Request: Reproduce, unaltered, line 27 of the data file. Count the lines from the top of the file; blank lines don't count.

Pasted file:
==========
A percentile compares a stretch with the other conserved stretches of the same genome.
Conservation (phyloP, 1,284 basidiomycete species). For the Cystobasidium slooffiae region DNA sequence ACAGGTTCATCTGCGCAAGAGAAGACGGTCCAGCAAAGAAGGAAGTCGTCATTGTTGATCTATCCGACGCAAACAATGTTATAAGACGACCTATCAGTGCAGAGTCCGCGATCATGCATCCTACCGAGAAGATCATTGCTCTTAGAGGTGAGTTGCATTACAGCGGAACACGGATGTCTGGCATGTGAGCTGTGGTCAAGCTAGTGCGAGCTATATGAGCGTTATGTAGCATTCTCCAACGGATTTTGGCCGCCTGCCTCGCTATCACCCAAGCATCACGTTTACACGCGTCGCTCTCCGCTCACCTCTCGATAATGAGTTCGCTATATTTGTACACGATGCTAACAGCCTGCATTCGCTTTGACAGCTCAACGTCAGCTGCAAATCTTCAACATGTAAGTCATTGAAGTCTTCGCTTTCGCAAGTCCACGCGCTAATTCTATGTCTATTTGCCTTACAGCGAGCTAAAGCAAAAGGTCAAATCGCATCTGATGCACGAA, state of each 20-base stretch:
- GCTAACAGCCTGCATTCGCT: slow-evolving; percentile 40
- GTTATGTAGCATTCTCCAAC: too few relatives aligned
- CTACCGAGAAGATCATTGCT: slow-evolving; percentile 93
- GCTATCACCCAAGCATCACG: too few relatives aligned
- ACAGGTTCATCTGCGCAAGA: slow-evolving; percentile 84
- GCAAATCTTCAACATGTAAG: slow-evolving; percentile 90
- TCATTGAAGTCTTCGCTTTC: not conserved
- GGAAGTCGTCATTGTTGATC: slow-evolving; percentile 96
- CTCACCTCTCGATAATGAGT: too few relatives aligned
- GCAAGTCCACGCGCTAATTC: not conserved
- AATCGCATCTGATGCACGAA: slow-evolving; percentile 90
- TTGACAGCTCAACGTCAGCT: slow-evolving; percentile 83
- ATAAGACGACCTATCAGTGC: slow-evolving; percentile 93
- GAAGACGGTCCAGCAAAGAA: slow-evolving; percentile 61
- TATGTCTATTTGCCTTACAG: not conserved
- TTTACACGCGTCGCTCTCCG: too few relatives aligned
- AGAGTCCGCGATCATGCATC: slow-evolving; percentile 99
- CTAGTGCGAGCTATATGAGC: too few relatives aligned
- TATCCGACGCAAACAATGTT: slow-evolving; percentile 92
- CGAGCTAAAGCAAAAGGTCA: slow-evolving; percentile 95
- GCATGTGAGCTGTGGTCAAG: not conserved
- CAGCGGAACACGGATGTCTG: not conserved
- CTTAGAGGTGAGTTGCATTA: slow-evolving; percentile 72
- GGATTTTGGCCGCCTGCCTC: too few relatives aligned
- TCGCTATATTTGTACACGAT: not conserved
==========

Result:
- TCGCTATATTTGTACACGAT: not conserved